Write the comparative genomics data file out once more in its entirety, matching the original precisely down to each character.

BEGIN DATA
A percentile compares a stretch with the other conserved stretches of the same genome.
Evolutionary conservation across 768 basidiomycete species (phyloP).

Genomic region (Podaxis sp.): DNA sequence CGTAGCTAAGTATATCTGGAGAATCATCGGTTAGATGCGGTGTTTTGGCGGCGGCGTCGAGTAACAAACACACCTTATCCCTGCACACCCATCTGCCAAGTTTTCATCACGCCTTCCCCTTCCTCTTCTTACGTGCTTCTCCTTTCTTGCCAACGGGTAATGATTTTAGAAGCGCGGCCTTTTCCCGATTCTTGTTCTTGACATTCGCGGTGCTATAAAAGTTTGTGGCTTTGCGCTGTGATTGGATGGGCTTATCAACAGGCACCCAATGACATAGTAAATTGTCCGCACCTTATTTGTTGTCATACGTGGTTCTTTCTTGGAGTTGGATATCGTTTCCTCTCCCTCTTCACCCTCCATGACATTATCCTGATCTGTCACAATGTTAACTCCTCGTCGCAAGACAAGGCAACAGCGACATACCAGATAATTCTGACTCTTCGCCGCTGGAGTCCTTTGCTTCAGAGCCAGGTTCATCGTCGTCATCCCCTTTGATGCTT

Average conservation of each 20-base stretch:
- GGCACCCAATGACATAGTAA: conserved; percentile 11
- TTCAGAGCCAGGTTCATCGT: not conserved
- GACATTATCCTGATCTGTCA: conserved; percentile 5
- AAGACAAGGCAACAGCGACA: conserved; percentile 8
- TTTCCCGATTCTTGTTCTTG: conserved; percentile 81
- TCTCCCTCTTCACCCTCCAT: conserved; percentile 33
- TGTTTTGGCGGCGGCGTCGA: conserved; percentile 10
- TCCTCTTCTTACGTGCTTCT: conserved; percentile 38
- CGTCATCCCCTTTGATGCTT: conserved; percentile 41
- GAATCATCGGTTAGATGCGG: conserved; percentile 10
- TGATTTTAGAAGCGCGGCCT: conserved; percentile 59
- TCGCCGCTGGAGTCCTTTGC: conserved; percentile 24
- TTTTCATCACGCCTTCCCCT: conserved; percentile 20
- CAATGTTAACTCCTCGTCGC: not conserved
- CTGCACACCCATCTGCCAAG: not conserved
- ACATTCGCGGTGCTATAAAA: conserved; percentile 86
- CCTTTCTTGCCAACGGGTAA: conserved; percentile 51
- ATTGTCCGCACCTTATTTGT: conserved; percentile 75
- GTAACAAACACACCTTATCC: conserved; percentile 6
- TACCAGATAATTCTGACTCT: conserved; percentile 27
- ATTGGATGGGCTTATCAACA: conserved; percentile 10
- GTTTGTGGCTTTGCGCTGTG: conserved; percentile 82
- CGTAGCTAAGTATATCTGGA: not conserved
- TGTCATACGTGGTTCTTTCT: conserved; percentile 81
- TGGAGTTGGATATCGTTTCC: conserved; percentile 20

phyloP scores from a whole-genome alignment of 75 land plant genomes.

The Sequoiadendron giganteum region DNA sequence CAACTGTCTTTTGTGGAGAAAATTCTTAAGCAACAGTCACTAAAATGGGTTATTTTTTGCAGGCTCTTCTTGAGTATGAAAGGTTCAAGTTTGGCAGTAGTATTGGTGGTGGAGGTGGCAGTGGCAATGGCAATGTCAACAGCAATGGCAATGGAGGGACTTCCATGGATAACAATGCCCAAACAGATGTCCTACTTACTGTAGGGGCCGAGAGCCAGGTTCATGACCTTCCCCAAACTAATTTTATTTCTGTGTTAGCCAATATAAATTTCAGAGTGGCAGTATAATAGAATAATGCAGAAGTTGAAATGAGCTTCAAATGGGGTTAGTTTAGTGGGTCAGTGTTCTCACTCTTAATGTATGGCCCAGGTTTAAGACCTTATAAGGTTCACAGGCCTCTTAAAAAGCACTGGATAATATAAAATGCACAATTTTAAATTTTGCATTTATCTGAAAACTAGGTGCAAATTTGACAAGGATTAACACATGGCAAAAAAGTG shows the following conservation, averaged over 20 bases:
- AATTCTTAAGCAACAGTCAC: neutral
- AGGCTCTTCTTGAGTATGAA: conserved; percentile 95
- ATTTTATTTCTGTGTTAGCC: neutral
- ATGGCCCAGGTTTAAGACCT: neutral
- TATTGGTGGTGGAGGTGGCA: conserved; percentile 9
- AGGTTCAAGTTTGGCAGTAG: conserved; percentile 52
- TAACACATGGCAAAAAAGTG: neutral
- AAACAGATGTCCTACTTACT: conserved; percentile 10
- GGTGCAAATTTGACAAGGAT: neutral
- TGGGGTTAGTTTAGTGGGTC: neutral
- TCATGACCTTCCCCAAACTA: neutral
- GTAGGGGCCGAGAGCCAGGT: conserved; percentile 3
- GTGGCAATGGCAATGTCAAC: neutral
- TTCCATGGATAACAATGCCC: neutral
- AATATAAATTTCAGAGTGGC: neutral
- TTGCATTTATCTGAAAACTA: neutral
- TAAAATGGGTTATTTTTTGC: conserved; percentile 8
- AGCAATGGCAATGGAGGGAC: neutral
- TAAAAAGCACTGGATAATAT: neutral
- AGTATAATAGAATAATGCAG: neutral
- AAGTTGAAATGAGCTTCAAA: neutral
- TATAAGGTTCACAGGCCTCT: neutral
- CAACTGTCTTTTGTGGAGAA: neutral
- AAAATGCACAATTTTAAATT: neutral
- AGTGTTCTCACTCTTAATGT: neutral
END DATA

A percentile compares a stretch with the other conserved stretches of the same genome.
Evolutionary conservation across 768 basidiomycete species (phyloP).

Genomic region (Podaxis sp.): DNA sequence CGTAGCTAAGTATATCTGGAGAATCATCGGTTAGATGCGGTGTTTTGGCGGCGGCGTCGAGTAACAAACACACCTTATCCCTGCACACCCATCTGCCAAGTTTTCATCACGCCTTCCCCTTCCTCTTCTTACGTGCTTCTCCTTTCTTGCCAACGGGTAATGATTTTAGAAGCGCGGCCTTTTCCCGATTCTTGTTCTTGACATTCGCGGTGCTATAAAAGTTTGTGGCTTTGCGCTGTGATTGGATGGGCTTATCAACAGGCACCCAATGACATAGTAAATTGTCCGCACCTTATTTGTTGTCATACGTGGTTCTTTCTTGGAGTTGGATATCGTTTCCTCTCCCTCTTCACCCTCCATGACATTATCCTGATCTGTCACAATGTTAACTCCTCGTCGCAAGACAAGGCAACAGCGACATACCAGATAATTCTGACTCTTCGCCGCTGGAGTCCTTTGCTTCAGAGCCAGGTTCATCGTCGTCATCCCCTTTGATGCTT

Average conservation of each 20-base stretch:
- GGCACCCAATGACATAGTAA: conserved; percentile 11
- TTCAGAGCCAGGTTCATCGT: not conserved
- GACATTATCCTGATCTGTCA: conserved; percentile 5
- AAGACAAGGCAACAGCGACA: conserved; percentile 8
- TTTCCCGATTCTTGTTCTTG: conserved; percentile 81
- TCTCCCTCTTCACCCTCCAT: conserved; percentile 33
- TGTTTTGGCGGCGGCGTCGA: conserved; percentile 10
- TCCTCTTCTTACGTGCTTCT: conserved; percentile 38
- CGTCATCCCCTTTGATGCTT: conserved; percentile 41
- GAATCATCGGTTAGATGCGG: conserved; percentile 10
- TGATTTTAGAAGCGCGGCCT: conserved; percentile 59
- TCGCCGCTGGAGTCCTTTGC: conserved; percentile 24
- TTTTCATCACGCCTTCCCCT: conserved; percentile 20
- CAATGTTAACTCCTCGTCGC: not conserved
- CTGCACACCCATCTGCCAAG: not conserved
- ACATTCGCGGTGCTATAAAA: conserved; percentile 86
- CCTTTCTTGCCAACGGGTAA: conserved; percentile 51
- ATTGTCCGCACCTTATTTGT: conserved; percentile 75
- GTAACAAACACACCTTATCC: conserved; percentile 6
- TACCAGATAATTCTGACTCT: conserved; percentile 27
- ATTGGATGGGCTTATCAACA: conserved; percentile 10
- GTTTGTGGCTTTGCGCTGTG: conserved; percentile 82
- CGTAGCTAAGTATATCTGGA: not conserved
- TGTCATACGTGGTTCTTTCT: conserved; percentile 81
- TGGAGTTGGATATCGTTTCC: conserved; percentile 20

phyloP scores from a whole-genome alignment of 75 land plant genomes.

The Sequoiadendron giganteum region DNA sequence CAACTGTCTTTTGTGGAGAAAATTCTTAAGCAACAGTCACTAAAATGGGTTATTTTTTGCAGGCTCTTCTTGAGTATGAAAGGTTCAAGTTTGGCAGTAGTATTGGTGGTGGAGGTGGCAGTGGCAATGGCAATGTCAACAGCAATGGCAATGGAGGGACTTCCATGGATAACAATGCCCAAACAGATGTCCTACTTACTGTAGGGGCCGAGAGCCAGGTTCATGACCTTCCCCAAACTAATTTTATTTCTGTGTTAGCCAATATAAATTTCAGAGTGGCAGTATAATAGAATAATGCAGAAGTTGAAATGAGCTTCAAATGGGGTTAGTTTAGTGGGTCAGTGTTCTCACTCTTAATGTATGGCCCAGGTTTAAGACCTTATAAGGTTCACAGGCCTCTTAAAAAGCACTGGATAATATAAAATGCACAATTTTAAATTTTGCATTTATCTGAAAACTAGGTGCAAATTTGACAAGGATTAACACATGGCAAAAAAGTG shows the following conservation, averaged over 20 bases:
- AATTCTTAAGCAACAGTCAC: neutral
- AGGCTCTTCTTGAGTATGAA: conserved; percentile 95
- ATTTTATTTCTGTGTTAGCC: neutral
- ATGGCCCAGGTTTAAGACCT: neutral
- TATTGGTGGTGGAGGTGGCA: conserved; percentile 9
- AGGTTCAAGTTTGGCAGTAG: conserved; percentile 52
- TAACACATGGCAAAAAAGTG: neutral
- AAACAGATGTCCTACTTACT: conserved; percentile 10
- GGTGCAAATTTGACAAGGAT: neutral
- TGGGGTTAGTTTAGTGGGTC: neutral
- TCATGACCTTCCCCAAACTA: neutral
- GTAGGGGCCGAGAGCCAGGT: conserved; percentile 3
- GTGGCAATGGCAATGTCAAC: neutral
- TTCCATGGATAACAATGCCC: neutral
- AATATAAATTTCAGAGTGGC: neutral
- TTGCATTTATCTGAAAACTA: neutral
- TAAAATGGGTTATTTTTTGC: conserved; percentile 8
- AGCAATGGCAATGGAGGGAC: neutral
- TAAAAAGCACTGGATAATAT: neutral
- AGTATAATAGAATAATGCAG: neutral
- AAGTTGAAATGAGCTTCAAA: neutral
- TATAAGGTTCACAGGCCTCT: neutral
- CAACTGTCTTTTGTGGAGAA: neutral
- AAAATGCACAATTTTAAATT: neutral
- AGTGTTCTCACTCTTAATGT: neutral